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Aberrations assist accurate 3D microscopy

29 Jun 2021

NIST puts optical aberrations to good use as basis for calibration.

Optical aberrations and the errors they introduce are a standard obstacle in localization microscopy techniques, and hinder the gathering of depth information from a biological sample.

A project at NIST Microsystems and Nanotechnology Division has now developed a means of exploiting those aberrations to improve the overall imaging operation, without customized optics.

As reported in Nature Communications, the method should be particularly valuable in improving the imaging of multiple emitters at relatively large depths below the surface of biological tissues, boosting the 3D capability of localisation microscopy.

"Our approach is counterintuitive," noted the project in its published paper. "The tendency is to consider intrinsic aberrations as defects to reduce through optical engineering, which increases the complexity and cost of optics, or to tolerate by error analysis, which quantifies the degradation of measurement performance."

The alternative approach developed by NIST involved a careful analysis of images of fluorescent particles deposited on flat silicon substrates, studying the exact deformations of light from the localized point-source as they were presented to the imaging system.

In particular the team developed a numerical method in which specific parameters of the deformed image could then be processed to determine a more precise location of the source. The key aberration effects for this purpose included apparent symmetry variation of the point source arising from astigmatism, and intensity variation stemming from defocus.

When fluorescent particles mounted on a silicon gear were imaged, the project monitored the change in aberrations as the microscope was moved vertically in increments. The aberrations could produce large distortions in images even if the microscope moves just a few microns in the lateral plane or a few tens of nanometers in the vertical dimension, according to the team.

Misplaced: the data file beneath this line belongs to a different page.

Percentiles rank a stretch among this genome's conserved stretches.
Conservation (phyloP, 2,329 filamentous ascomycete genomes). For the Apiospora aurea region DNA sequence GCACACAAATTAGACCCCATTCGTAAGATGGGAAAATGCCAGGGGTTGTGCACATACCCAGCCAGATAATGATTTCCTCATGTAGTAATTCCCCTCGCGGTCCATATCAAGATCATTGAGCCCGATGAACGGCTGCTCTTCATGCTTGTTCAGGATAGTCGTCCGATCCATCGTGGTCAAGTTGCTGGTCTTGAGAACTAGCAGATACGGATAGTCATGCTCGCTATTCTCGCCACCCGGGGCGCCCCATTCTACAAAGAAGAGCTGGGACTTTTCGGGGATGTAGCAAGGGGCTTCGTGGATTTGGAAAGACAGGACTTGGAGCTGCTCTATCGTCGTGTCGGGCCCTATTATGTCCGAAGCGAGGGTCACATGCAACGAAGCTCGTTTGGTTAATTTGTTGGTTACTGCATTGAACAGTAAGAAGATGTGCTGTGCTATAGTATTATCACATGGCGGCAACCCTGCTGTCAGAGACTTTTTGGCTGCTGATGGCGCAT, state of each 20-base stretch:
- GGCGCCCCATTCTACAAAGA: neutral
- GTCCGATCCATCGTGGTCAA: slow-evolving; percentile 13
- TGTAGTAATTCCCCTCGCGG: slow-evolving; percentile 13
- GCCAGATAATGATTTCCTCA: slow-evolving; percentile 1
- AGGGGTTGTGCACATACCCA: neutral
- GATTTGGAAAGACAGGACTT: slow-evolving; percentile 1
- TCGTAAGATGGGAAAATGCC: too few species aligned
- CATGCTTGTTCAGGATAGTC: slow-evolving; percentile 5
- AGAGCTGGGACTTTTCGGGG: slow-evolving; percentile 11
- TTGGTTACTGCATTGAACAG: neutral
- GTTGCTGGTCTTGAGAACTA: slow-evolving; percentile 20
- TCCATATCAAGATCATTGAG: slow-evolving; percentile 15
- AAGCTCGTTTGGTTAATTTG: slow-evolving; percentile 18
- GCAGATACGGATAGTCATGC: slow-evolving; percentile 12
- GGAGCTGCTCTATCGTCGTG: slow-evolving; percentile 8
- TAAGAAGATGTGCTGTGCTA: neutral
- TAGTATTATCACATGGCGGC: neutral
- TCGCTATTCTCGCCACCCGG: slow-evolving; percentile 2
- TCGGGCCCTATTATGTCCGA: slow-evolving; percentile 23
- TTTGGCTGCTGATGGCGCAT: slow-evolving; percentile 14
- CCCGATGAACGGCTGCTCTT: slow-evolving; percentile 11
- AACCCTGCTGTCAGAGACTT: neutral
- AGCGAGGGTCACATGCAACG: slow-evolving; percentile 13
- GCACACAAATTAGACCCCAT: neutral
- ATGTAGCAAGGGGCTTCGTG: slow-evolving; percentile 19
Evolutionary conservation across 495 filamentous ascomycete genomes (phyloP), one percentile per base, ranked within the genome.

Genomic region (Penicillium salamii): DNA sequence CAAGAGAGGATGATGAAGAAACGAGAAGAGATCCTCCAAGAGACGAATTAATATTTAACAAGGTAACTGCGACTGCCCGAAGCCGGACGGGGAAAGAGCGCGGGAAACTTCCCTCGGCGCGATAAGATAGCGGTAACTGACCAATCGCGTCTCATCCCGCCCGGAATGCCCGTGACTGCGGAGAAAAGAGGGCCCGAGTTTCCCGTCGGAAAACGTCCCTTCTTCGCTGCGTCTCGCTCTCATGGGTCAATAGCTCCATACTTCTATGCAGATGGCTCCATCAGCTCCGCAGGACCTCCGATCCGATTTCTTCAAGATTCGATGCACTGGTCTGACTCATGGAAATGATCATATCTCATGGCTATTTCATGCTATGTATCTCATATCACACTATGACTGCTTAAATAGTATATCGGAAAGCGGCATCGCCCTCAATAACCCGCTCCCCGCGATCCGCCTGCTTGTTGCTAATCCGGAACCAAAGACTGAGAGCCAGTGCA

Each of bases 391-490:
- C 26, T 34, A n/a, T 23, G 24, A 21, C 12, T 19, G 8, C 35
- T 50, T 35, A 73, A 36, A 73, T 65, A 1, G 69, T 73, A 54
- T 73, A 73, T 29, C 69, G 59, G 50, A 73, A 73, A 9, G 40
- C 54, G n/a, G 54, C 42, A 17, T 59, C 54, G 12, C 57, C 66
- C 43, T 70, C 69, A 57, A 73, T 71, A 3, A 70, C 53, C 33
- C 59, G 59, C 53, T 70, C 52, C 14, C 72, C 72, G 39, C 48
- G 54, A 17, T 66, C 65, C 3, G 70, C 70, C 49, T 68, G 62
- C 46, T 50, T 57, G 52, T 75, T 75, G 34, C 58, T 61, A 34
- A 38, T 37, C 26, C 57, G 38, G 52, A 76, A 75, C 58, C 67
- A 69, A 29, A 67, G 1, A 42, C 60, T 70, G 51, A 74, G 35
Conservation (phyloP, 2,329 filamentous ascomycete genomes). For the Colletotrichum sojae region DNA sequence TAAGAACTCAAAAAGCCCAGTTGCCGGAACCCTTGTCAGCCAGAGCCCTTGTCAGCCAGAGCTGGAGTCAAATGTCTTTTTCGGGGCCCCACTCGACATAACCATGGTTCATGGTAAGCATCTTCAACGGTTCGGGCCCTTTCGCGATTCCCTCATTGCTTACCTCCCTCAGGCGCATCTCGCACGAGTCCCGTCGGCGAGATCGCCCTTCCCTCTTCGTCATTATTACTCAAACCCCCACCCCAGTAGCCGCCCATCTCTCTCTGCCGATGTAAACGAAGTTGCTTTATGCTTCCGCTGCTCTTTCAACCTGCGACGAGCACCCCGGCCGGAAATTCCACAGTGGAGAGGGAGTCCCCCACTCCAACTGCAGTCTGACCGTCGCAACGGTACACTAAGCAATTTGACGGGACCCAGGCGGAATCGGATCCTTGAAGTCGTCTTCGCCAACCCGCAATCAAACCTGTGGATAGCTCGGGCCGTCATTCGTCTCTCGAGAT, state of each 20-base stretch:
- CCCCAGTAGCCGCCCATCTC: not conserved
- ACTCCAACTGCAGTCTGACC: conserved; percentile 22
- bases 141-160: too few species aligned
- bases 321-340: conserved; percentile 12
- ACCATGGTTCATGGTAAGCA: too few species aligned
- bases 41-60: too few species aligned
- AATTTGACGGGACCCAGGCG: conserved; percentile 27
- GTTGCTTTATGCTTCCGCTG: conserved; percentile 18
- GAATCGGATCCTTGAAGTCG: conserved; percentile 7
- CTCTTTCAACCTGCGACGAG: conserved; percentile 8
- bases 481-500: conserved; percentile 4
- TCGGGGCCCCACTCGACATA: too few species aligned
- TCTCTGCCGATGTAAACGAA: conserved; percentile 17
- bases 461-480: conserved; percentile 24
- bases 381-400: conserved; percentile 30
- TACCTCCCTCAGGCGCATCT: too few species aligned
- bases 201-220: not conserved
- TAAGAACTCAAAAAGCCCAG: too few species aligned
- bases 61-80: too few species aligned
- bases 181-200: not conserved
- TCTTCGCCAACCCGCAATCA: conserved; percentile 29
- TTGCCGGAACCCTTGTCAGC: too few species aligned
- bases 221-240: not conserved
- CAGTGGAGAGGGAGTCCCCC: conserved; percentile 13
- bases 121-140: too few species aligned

Numerical analysis using the aberration effects was then used to model exactly how the lens aberrations altered the appearance and apparent location of the fluorescent particles with changes in the vertical position.

Ordinary microscopes making extraordinary measurements

By carefully calibrating the changing appearance and apparent location of a particle to its vertical position, the team succeeded in using the microscope to accurately measure positions in all three dimensions.

"We tested several calibration functions to solve this fundamental problem, finding that Zernike polynomials modelled the variations in astigmatic defocus and apparent position with the best accuracy," stated the project team.

Having demonstrated that this approach could give accurate 3D localization of the fluorescent emitters, the team extended their position measurements to capture the entire range of motion of the silicon gear, including its rotating, wobbling and rocking.

These measurements effectively highlighted the consequences of nanoscale gaps between microsystem parts, imperfections which duly affected the precise aberrations observed. As a result, the aberrations could themselves be used to monitor the performance of microsystems and the component parts.

"Considering the importance of complex mechanical systems in the history of technology, it seems well worth the effort to understand and optimize their motion at small scales," commented the project in its paper.

Lab microscopes could readily implement the new method, according to Samuel Stavis of NIST. All the user needs are a standard sample to measure the effects and a calibration to use the resulting data.

"Counterintuitively, the lens aberrations limit accuracy in two dimensions and enable accuracy in three dimensions," said Stavis. "In this way, our study changes the perspective of the dimensionality of optical microscope images, and reveals the potential of ordinary microscopes to make extraordinary measurements."

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